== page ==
Jill Buck is the Founder and Executive Director of the Go Green Initiative and is also the owner of Buck Consulting. Jill lives with her family in Pleasanton, California. Full Bio
By: Jill Buck
1. Energy is a significant percentage of the school budget. While we know that the energy consumed by schools does a great deal to set optimal conditions for learning, we also know that there are many instructional materials and education-related expenses schools would rather spend money on than electricity bills. Every dollar saved on energy can be applied to the classroom, and that is better for students.
2. Energy is not getting cheaper. Even if your school district gets its electricity from the least expensive sources – in some cases that will be a coal plant, in other areas that might be hydro-electric plants, it depends where you live – the fact remains that natural resources used for energy are getting more expensive to extract from the earth, process into fuel, and distribute to end users. We’re transitioning from energy that is “cheap” to energy that is “deep”, so don’t expect the cost of your school’s utilities to go down any time soon.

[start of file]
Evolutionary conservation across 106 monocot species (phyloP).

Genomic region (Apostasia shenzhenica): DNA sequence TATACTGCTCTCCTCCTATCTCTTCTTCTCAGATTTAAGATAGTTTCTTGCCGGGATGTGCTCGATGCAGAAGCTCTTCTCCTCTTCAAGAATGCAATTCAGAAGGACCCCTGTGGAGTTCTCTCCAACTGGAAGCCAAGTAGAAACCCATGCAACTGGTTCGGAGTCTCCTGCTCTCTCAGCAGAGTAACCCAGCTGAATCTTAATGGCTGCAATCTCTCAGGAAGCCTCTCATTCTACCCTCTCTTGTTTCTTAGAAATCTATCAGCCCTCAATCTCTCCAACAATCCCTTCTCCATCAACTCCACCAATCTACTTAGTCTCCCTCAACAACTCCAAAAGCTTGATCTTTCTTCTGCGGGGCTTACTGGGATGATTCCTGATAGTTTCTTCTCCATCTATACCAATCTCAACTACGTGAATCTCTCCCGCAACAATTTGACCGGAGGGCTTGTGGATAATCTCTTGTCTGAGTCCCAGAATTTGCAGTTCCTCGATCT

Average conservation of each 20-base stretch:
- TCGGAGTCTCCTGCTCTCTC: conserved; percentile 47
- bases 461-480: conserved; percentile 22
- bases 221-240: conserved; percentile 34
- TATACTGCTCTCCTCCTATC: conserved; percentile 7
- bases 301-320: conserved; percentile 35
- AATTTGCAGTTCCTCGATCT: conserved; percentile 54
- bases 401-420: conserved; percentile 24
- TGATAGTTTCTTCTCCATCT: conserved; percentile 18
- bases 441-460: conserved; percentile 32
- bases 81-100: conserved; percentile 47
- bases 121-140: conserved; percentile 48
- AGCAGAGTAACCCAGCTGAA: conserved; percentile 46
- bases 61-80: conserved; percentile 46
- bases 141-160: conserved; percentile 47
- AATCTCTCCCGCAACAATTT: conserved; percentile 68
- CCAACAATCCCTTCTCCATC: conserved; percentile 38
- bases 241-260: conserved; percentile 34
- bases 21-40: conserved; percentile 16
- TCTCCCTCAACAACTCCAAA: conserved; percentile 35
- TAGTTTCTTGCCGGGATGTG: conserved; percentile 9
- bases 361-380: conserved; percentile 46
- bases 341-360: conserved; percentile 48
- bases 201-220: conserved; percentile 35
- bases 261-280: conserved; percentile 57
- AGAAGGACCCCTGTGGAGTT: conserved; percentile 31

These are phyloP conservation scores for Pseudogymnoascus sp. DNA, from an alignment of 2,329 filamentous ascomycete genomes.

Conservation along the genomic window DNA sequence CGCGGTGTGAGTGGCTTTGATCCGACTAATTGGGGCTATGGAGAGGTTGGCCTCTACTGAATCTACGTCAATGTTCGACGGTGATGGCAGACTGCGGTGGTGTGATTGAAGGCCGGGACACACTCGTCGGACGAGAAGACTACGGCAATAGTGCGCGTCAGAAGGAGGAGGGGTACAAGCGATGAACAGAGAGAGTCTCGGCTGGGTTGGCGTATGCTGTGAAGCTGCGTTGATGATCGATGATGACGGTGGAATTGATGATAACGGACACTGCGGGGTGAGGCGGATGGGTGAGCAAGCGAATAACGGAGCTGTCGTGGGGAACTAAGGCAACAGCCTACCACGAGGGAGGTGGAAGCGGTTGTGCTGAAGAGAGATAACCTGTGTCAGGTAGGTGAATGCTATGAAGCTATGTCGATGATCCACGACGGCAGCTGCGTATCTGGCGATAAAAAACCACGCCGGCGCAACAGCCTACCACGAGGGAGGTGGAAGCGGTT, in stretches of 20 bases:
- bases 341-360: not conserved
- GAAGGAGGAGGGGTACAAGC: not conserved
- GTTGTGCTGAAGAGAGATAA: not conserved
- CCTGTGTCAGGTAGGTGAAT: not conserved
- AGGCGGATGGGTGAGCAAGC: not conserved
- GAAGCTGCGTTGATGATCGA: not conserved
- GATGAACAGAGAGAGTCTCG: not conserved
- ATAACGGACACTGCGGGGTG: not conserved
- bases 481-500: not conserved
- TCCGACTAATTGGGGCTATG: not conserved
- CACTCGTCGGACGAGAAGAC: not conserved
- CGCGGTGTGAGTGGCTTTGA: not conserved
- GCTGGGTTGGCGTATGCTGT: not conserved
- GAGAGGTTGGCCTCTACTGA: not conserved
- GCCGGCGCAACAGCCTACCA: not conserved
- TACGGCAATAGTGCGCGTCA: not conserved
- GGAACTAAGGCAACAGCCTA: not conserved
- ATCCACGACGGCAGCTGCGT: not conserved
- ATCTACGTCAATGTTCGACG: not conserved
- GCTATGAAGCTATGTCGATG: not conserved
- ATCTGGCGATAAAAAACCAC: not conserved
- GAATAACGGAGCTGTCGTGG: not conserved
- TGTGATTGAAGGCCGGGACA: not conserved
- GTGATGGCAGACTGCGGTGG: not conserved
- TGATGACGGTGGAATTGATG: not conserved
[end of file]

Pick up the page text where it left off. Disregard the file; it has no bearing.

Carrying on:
3. Students need to be smart energy consumers in order to succeed in the 21st century. If our schools are going to do a good job of preparing our students for the challenges they will face in their lifetimes, then we must teach them how to manage the natural resources available to them. Energy use is an important part of the high standard of living we hope our children will enjoy. Schools can role model energy conservation, energy efficiency, and smart techniques to integrate various forms of energy on campus, e.g. a mix of alternative energy and conventional energy. For a guide from the U.S. Dept. of Energy called, Guide to Financing Energy Smart Schools, click here: http://apps1.eere.energy.gov/buildings/publications/pdfs/energysmartschools/ess_financeguide_0708.pdf